1932

Abstract

Signaling photoreceptors use the information contained in the absorption of a photon to modulate biological activity in plants and a wide range of organisms. The fundamental—and as yet imperfectly answered—question is, how is this achieved at the molecular level? We adopt the perspective of biophysicists interested in light-dependent signal transduction in nature and the three-dimensional structures that underpin signaling. Six classes of photoreceptors are known: light-oxygen-voltage (LOV) sensors, xanthopsins, phytochromes, blue-light sensors using flavin adenine dinucleotide (BLUF), cryptochromes, and rhodopsins. All are water-soluble proteins except rhodopsins, which are integral membrane proteins; all are based on a modular architecture except cryptochromes and rhodopsins; and each displays a distinct, light-dependent chemical process based on the photochemistry of their nonprotein chromophore, such as isomerization about a double bond (xanthopsins, phytochromes, and rhodopsins), formation or rupture of a covalent bond (LOV sensors), or electron transfer (BLUF sensors and cryptochromes).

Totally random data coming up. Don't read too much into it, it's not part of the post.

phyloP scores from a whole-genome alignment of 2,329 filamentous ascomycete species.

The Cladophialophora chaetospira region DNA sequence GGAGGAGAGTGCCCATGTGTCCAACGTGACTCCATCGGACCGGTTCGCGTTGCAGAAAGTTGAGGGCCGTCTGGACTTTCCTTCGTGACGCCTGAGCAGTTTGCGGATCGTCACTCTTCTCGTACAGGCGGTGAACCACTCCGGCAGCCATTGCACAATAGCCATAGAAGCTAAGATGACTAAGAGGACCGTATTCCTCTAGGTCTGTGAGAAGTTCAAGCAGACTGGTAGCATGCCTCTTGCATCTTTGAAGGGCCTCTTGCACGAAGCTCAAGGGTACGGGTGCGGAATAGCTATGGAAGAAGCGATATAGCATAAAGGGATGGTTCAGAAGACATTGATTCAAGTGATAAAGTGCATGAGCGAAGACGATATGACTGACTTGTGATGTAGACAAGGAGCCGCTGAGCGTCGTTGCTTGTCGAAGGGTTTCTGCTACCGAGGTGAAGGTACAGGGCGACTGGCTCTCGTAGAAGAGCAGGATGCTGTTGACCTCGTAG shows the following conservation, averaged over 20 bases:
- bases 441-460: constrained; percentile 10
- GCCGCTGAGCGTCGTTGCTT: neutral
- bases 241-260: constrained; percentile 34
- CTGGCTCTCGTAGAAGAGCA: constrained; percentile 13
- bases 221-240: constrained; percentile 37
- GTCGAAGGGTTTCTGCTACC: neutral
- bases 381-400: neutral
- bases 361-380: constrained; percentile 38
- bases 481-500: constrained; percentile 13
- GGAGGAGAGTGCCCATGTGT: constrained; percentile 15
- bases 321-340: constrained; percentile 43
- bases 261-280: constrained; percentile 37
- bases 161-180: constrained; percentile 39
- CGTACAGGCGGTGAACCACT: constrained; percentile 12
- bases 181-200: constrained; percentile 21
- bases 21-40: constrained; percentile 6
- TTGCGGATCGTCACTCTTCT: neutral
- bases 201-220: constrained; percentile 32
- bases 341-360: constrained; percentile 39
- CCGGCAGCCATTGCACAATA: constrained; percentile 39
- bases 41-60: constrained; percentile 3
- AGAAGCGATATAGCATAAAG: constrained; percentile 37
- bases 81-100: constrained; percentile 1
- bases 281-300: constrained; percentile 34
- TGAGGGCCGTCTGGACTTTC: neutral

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/content/journals/10.1146/annurev-arplant-042809-112259
2010-06-02
2024-06-20
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  • Article Type: Review Article
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